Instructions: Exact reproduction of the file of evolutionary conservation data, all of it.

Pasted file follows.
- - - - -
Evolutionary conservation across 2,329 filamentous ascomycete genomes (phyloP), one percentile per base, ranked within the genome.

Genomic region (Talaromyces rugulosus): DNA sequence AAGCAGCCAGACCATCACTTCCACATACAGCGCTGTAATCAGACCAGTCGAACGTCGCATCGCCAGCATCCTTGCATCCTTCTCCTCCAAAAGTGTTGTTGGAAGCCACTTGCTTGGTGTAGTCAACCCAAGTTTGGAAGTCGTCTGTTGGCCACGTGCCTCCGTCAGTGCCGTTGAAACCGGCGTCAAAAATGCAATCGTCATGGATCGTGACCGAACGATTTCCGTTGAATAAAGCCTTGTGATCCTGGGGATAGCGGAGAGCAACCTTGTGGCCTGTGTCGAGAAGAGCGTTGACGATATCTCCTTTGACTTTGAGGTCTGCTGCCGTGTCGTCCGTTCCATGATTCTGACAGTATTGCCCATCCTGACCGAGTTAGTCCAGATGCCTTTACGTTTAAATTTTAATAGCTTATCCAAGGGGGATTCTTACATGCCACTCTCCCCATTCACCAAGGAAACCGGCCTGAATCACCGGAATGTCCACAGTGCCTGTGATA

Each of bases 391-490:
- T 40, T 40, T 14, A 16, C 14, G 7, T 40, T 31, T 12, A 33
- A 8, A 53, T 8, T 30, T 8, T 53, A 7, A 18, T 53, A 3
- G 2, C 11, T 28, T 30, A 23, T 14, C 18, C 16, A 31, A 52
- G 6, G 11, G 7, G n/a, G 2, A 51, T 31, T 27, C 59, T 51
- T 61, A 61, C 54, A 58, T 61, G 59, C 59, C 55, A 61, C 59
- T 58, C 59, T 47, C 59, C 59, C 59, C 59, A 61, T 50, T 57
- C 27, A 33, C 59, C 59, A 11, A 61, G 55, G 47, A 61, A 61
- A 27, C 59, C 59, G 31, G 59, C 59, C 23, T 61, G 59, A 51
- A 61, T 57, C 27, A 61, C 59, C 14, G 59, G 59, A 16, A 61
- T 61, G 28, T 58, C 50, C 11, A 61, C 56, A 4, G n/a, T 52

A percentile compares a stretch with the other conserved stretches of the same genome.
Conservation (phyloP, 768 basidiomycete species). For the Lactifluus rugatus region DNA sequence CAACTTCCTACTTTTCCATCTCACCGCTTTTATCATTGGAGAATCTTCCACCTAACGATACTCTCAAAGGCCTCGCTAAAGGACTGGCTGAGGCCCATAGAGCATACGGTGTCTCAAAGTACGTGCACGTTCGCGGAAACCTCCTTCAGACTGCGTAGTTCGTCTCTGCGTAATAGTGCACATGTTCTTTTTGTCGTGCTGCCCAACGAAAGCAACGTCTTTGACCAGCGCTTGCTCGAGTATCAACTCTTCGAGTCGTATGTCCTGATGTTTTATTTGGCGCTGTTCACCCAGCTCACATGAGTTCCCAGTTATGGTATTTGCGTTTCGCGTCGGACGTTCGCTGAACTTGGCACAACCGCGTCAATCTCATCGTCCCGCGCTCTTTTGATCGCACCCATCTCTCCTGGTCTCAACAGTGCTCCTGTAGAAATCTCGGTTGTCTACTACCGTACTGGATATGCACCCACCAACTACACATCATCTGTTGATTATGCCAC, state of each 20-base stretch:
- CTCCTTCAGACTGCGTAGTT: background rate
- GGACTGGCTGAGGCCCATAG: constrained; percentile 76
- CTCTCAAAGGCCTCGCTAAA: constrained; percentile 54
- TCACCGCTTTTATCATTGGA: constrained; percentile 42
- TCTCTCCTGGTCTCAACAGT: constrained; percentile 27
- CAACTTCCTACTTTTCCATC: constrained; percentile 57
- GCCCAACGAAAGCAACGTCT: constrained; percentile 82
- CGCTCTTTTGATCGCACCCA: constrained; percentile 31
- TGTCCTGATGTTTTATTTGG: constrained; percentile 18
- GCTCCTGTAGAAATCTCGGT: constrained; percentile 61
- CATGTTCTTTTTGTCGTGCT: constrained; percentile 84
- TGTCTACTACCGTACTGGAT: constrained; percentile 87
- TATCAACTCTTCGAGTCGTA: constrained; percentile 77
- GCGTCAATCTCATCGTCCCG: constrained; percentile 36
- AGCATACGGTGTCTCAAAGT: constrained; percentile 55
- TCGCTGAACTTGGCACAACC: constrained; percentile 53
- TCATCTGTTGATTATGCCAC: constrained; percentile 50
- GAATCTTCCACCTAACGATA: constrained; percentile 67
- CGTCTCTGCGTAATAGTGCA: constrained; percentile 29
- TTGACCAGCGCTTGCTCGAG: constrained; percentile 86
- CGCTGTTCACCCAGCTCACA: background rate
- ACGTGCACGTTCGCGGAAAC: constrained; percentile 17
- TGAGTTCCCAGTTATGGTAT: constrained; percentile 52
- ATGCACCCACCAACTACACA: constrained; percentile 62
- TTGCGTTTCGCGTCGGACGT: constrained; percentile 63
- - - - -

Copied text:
Evolutionary conservation across 2,329 filamentous ascomycete genomes (phyloP), one percentile per base, ranked within the genome.

Genomic region (Talaromyces rugulosus): DNA sequence AAGCAGCCAGACCATCACTTCCACATACAGCGCTGTAATCAGACCAGTCGAACGTCGCATCGCCAGCATCCTTGCATCCTTCTCCTCCAAAAGTGTTGTTGGAAGCCACTTGCTTGGTGTAGTCAACCCAAGTTTGGAAGTCGTCTGTTGGCCACGTGCCTCCGTCAGTGCCGTTGAAACCGGCGTCAAAAATGCAATCGTCATGGATCGTGACCGAACGATTTCCGTTGAATAAAGCCTTGTGATCCTGGGGATAGCGGAGAGCAACCTTGTGGCCTGTGTCGAGAAGAGCGTTGACGATATCTCCTTTGACTTTGAGGTCTGCTGCCGTGTCGTCCGTTCCATGATTCTGACAGTATTGCCCATCCTGACCGAGTTAGTCCAGATGCCTTTACGTTTAAATTTTAATAGCTTATCCAAGGGGGATTCTTACATGCCACTCTCCCCATTCACCAAGGAAACCGGCCTGAATCACCGGAATGTCCACAGTGCCTGTGATA

Each of bases 391-490:
- T 40, T 40, T 14, A 16, C 14, G 7, T 40, T 31, T 12, A 33
- A 8, A 53, T 8, T 30, T 8, T 53, A 7, A 18, T 53, A 3
- G 2, C 11, T 28, T 30, A 23, T 14, C 18, C 16, A 31, A 52
- G 6, G 11, G 7, G n/a, G 2, A 51, T 31, T 27, C 59, T 51
- T 61, A 61, C 54, A 58, T 61, G 59, C 59, C 55, A 61, C 59
- T 58, C 59, T 47, C 59, C 59, C 59, C 59, A 61, T 50, T 57
- C 27, A 33, C 59, C 59, A 11, A 61, G 55, G 47, A 61, A 61
- A 27, C 59, C 59, G 31, G 59, C 59, C 23, T 61, G 59, A 51
- A 61, T 57, C 27, A 61, C 59, C 14, G 59, G 59, A 16, A 61
- T 61, G 28, T 58, C 50, C 11, A 61, C 56, A 4, G n/a, T 52

A percentile compares a stretch with the other conserved stretches of the same genome.
Conservation (phyloP, 768 basidiomycete species). For the Lactifluus rugatus region DNA sequence CAACTTCCTACTTTTCCATCTCACCGCTTTTATCATTGGAGAATCTTCCACCTAACGATACTCTCAAAGGCCTCGCTAAAGGACTGGCTGAGGCCCATAGAGCATACGGTGTCTCAAAGTACGTGCACGTTCGCGGAAACCTCCTTCAGACTGCGTAGTTCGTCTCTGCGTAATAGTGCACATGTTCTTTTTGTCGTGCTGCCCAACGAAAGCAACGTCTTTGACCAGCGCTTGCTCGAGTATCAACTCTTCGAGTCGTATGTCCTGATGTTTTATTTGGCGCTGTTCACCCAGCTCACATGAGTTCCCAGTTATGGTATTTGCGTTTCGCGTCGGACGTTCGCTGAACTTGGCACAACCGCGTCAATCTCATCGTCCCGCGCTCTTTTGATCGCACCCATCTCTCCTGGTCTCAACAGTGCTCCTGTAGAAATCTCGGTTGTCTACTACCGTACTGGATATGCACCCACCAACTACACATCATCTGTTGATTATGCCAC, state of each 20-base stretch:
- CTCCTTCAGACTGCGTAGTT: background rate
- GGACTGGCTGAGGCCCATAG: constrained; percentile 76
- CTCTCAAAGGCCTCGCTAAA: constrained; percentile 54
- TCACCGCTTTTATCATTGGA: constrained; percentile 42
- TCTCTCCTGGTCTCAACAGT: constrained; percentile 27
- CAACTTCCTACTTTTCCATC: constrained; percentile 57
- GCCCAACGAAAGCAACGTCT: constrained; percentile 82
- CGCTCTTTTGATCGCACCCA: constrained; percentile 31
- TGTCCTGATGTTTTATTTGG: constrained; percentile 18
- GCTCCTGTAGAAATCTCGGT: constrained; percentile 61
- CATGTTCTTTTTGTCGTGCT: constrained; percentile 84
- TGTCTACTACCGTACTGGAT: constrained; percentile 87
- TATCAACTCTTCGAGTCGTA: constrained; percentile 77
- GCGTCAATCTCATCGTCCCG: constrained; percentile 36
- AGCATACGGTGTCTCAAAGT: constrained; percentile 55
- TCGCTGAACTTGGCACAACC: constrained; percentile 53
- TCATCTGTTGATTATGCCAC: constrained; percentile 50
- GAATCTTCCACCTAACGATA: constrained; percentile 67
- CGTCTCTGCGTAATAGTGCA: constrained; percentile 29
- TTGACCAGCGCTTGCTCGAG: constrained; percentile 86
- CGCTGTTCACCCAGCTCACA: background rate
- ACGTGCACGTTCGCGGAAAC: constrained; percentile 17
- TGAGTTCCCAGTTATGGTAT: constrained; percentile 52
- ATGCACCCACCAACTACACA: constrained; percentile 62
- TTGCGTTTCGCGTCGGACGT: constrained; percentile 63